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Proceedings of the Southern Forestry Congress.
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Table of Contents
    Title Page
        Page 1
        Page 2
    Officers of the Sixth Southern Forestry Congress
        Page 3
    Editor's note
        Page 4
    Table of Contents
        Page 5
        Page 6
    Main
        Page 7
        Page 8
        Page 9
        Page 10
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        Page 63
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    Appendix I: Certificate of incorporation of the Southern Forestry Congress with list of charter members
        Page 65
        Page 66
        Page 67
        Page 68
        Page 69
        Page 70
        Page 71
        Page 72
    Appendix II: By-laws of the Southern Forestry Congress
        Page 73
        Page 74
        Page 75
    Appendix III: List of patrons of the Sixth Southern Forestry Congress
        Page 76
        Page 77
        Page 78
    Appendix IV: List of registered delegates attending the Sixth Southern Forestry Congress
        Page 79
        Page 80
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Full Text





PROCEEDINGS
OF THE

Sixth
Southern Forestry
Congress


HELD AT
SAVANNAH, GEORGIA
JANUARY 28-30, 1924





































THE SEEMAN PRINTERY, INC.
DURHAM, N. C.
1925


















OFFICERS

OF THE

SIXTH SOUTHERN FORESTRY CONGRESS



PRESIDENT..................BONNELL H. STONE, Pfister & Vogel Land Co.
BLAIRSVILLE, GA.
VIcE-PREsIDENT....................P. R. CAMP, Vice-President Camp Mfg. Co.
FRANKLIN, VA.

SECRETARY-TREASURER.......................................... R. D. FORBES,
Director Southern Forest Experiment Station
NEW ORLEANS, LA.

ASSISTANT SECRETARY..............................J. ROLAND WESTON,
H. Weston Lumber Co.
LOGTOWN, MISS.

CHAIRMAN EXECUTIVE COMMITTEE............JOSEPH HYDE PRATT,
Director Geological and Economic Survey
CHAPEL HILL, N. C.

CHAIRMAN FINANCE COMMITTEE.............................J. K. JOHNSON,
Forester, Great Southern Lumber Co.
BOGALUSA, LA.

CHAIRMAN PUBLICITY COMMITTEE............J. S. HOLMES, State Forester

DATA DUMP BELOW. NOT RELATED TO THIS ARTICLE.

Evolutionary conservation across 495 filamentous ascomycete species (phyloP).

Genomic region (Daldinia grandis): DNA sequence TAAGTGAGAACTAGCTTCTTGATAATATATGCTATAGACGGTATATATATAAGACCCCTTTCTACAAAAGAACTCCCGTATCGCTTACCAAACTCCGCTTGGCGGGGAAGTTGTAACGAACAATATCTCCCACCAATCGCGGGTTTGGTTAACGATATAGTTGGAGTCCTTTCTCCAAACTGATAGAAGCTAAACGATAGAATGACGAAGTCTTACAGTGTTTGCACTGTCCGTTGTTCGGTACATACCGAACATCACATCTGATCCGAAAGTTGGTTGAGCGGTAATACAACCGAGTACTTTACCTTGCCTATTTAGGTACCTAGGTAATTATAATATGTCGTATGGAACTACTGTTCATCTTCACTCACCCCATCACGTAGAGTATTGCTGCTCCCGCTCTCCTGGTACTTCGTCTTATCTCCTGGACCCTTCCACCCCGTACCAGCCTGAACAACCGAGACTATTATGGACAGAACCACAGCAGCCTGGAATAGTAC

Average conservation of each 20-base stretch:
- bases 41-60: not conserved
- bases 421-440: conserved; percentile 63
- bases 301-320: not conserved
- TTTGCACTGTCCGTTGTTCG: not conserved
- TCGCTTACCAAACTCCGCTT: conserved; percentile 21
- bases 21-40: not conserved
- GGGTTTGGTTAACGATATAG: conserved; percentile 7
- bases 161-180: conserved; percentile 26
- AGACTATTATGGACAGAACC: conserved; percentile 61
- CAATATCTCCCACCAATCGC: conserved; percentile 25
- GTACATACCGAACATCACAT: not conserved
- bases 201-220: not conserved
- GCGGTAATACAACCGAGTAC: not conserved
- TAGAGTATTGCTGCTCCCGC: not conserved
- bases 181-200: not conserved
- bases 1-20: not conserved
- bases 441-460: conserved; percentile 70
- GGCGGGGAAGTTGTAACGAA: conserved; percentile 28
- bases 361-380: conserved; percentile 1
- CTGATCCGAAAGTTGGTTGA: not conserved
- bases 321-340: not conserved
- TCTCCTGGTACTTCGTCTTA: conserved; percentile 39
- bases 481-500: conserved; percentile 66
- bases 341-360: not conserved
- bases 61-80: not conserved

CHAPEL HILL, N. C.
CHAIRMAN LEGISLATIVE COMMITTEE ......................A. B. HASTINGS,
Assistant State Forester
CHARLOTTESVILLE, VA.

EXECUTIVE COMMITTEE-The above officers, together with all former
Presidents of the Congress, constitute the Executive Committee.

THE FORMER PRESIDENTS ARE: Elected
COL. JOSEPH HYDE PRATT, Chapel Hill, N. C................... 1916
HON. HENRY E. HARDTNER, Urania, La........................... 1920
MR. ROY L. HOGUE, Jackson, Miss............................................. 1921
MR. W D. TYLER, Dante, Va........................ ....... ...... .... 1922




















EDITOR'S NOTE
In view of the delay of twelve months in getting these pro-
ceedings published, and because it is necessary to keep the cost
of publication within the means of the Congress, it has been
decided by the Executive Committee to publish only such part
of the proceedings of this Congress as relate to the Naval Stores
Industry. This seems most appropriate, not only because
Savannah, where the Congress met, is in the heart of the
country where this industry has been flourishing for the past
fifty years, but even more because the Naval Stores operators
attended the Congress in such numbers and contributed in such
large part to the success of the meeting. Not only, therefore,
have a number of very interesting and valuable papers con-
tributed by the speakers named on the program been omitted,